I think the best thing for my Irish has been (attempting) to converse with people in level three and level four. They all have extensive vocabularies and are very willing to help me when my grammar, pronunciation, or wording is off. On Tuesday, when we took a trip during the lunch break to Killybegs, we drove through the Irish countryside, singing Irish songs and attempting to keep track of the level four’s conversation. Anytime I understood the general idea of the conversation, I felt a small bit of pride.
It was an exciting week in Gleann Cholm Cille. Last week, the new minister for the Gaeltacht was announced and it turned out he wasn’t fluent. Based on the media reports, it sounds as if he hadn’t any Irish at all. As such, he was sent up to Oideas Gael for the week to learn Irish. Now he was in level three and, based on this, I believe his Irish is actually fairly decent, even if he isn’t quite fluent. Having such a high profile figure at the school for the week was a bit strange but also a bit exciting.
For the next week, I move up to Gleann Fhinne. Other students have told me that it is more immersive there so I hope the next two weeks will be even better for my Irish. While I was sad to see the people I met this last week leave, I am excited to meet new people and to advance even more in Irish. I think it will be quite difficult but I’ve promised myself to speak as Gaeilge as much as possible and avoid the temptation to slip into English when speaking to my fellow classmates.
Reflective Journal Entry 2:
My second week in Donegal has certainly been an adventure. Gleann Fhinne is much smaller than even Gleann Cholm Cille, which isn’t really saying much. The town I am in (An Coímin) is basically a school and a pub, which serves various houses in the surrounding areas. Everyone in Gleann Fhinne stays in a “bed and breakfast” type situation, where the bean an tí makes you three meals a day (there’s no stores or anything until you get to Ballybofey—13 km away).
My time in Gleann Fhinne has been incredibly good for my Irish. Living with a family that speak Irish as their first language is incredibly helpful for immersing myself in the language. Additionally, I know that everyone here is on the language course so it makes it easy to speak Irish outside of class.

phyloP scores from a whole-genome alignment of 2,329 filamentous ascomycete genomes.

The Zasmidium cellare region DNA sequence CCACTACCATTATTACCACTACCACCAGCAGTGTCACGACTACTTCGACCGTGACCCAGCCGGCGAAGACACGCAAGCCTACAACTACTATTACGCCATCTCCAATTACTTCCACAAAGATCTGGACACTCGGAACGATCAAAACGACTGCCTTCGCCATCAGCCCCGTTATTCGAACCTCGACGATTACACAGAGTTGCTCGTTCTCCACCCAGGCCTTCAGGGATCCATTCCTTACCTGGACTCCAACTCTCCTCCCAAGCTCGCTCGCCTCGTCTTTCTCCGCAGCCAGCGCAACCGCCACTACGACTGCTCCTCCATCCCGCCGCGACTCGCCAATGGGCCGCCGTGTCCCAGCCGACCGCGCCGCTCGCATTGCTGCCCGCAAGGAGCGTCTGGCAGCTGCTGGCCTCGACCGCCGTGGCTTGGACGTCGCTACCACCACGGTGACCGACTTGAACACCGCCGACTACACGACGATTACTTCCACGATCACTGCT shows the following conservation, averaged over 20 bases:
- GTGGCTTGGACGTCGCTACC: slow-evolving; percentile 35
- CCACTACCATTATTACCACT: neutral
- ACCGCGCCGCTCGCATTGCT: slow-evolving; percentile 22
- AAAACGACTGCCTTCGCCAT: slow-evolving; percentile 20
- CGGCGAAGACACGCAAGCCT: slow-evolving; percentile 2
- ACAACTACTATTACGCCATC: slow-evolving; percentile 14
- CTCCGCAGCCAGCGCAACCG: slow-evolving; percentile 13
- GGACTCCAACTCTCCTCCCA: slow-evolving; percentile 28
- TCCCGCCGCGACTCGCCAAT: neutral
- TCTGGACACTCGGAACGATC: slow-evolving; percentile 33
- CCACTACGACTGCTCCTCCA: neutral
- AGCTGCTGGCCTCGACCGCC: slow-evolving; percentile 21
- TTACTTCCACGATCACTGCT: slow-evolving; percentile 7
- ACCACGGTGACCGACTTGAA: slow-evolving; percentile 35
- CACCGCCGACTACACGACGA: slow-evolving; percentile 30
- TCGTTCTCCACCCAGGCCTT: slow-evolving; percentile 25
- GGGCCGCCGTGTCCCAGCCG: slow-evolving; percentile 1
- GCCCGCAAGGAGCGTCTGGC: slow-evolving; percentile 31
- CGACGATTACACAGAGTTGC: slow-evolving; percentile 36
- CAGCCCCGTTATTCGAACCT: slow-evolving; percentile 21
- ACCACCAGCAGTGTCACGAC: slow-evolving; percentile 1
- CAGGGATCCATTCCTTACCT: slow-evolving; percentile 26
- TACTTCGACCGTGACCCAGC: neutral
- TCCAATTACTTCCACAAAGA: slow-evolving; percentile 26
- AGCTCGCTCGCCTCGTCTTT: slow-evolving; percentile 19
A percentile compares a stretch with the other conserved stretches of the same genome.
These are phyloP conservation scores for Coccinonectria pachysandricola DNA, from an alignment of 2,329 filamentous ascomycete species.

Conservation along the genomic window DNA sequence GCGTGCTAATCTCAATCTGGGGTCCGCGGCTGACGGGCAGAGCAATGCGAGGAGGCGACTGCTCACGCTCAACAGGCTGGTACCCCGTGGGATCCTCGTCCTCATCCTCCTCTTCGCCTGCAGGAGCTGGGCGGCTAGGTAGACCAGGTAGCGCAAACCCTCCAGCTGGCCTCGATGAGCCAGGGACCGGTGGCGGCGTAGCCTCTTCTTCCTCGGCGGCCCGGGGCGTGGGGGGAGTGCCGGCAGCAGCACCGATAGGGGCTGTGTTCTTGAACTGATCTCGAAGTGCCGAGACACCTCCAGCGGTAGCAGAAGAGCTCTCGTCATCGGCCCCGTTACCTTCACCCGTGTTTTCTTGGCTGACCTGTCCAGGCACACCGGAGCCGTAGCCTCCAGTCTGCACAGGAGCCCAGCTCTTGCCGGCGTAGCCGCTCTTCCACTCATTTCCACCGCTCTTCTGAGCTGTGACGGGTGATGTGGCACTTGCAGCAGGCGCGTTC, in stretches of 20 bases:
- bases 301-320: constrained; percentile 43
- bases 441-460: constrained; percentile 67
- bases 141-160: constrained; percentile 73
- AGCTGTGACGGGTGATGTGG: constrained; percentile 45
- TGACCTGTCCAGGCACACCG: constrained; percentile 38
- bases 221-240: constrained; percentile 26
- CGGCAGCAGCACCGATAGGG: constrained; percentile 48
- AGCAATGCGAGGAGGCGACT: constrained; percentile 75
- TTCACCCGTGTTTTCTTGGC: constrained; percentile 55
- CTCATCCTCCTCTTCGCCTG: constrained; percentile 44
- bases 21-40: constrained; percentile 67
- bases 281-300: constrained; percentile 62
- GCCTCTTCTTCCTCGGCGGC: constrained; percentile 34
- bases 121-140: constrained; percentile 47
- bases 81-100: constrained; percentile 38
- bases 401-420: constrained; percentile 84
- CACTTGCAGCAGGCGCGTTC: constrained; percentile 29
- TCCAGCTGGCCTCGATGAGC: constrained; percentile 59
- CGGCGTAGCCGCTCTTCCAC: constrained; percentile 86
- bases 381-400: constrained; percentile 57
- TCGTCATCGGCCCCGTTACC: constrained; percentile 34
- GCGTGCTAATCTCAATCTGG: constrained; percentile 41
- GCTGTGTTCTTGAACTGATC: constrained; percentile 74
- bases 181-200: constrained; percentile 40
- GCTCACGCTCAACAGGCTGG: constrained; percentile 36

One of the highlights of the week was going into to Ardara for a set dance on Monday night. I’m not a particularly good dancer but we were with people who knew what they were doing (they even had the right shoes!). For the last set of dances, I danced with a group who was clearly very experienced. While I was a bit confused, they helped me through the whole thing and at the end, I got a lot of compliments on my dancing (well, I was able to follow instructions at least!).
I’m learning more and more everyday and I’ve found that now when I think, I think some things in Irish (only if I have the words, of course). It’s easy to be submerged in the language in Gleann Fhinne and it’s been amazing for my experiences with the languages.
Reflective Journal Entry 3:
My third week in the Gaeltacht was amazing and I can’t believe I only have a week left. This week, another Notre Dame student joined us here at Oideas Gael so that there are now four of us. Between her and another girl from Australia, I have heard some of the best live traditional music I’ve heard in Ireland. In addition to this pair, we had two sessions involving everyone on the course and people on the course. It was an incredible experience to hear all of these musicians playing together.
This week, my class focused on putting together clauses in more complicated sentences. I had a lot of time to work on my listening skills and I learned a lot of small connecting words.
Outside of class, I really enjoyed the poetry night this week. It was primarily poetry written by other people on the course and it was incredible to hear what people could write with the limited Irish they had. I have to say that I think I will miss the small village of Gleann Fhinne during my next week in Gleann Cholm Cille and I can’t believe I only have a week left in Ireland.
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Reflection on my language learning and intercultural gains:
Reflection on my summer language abroad experience overall:
How I plan to use my language and intercultural competences in the future: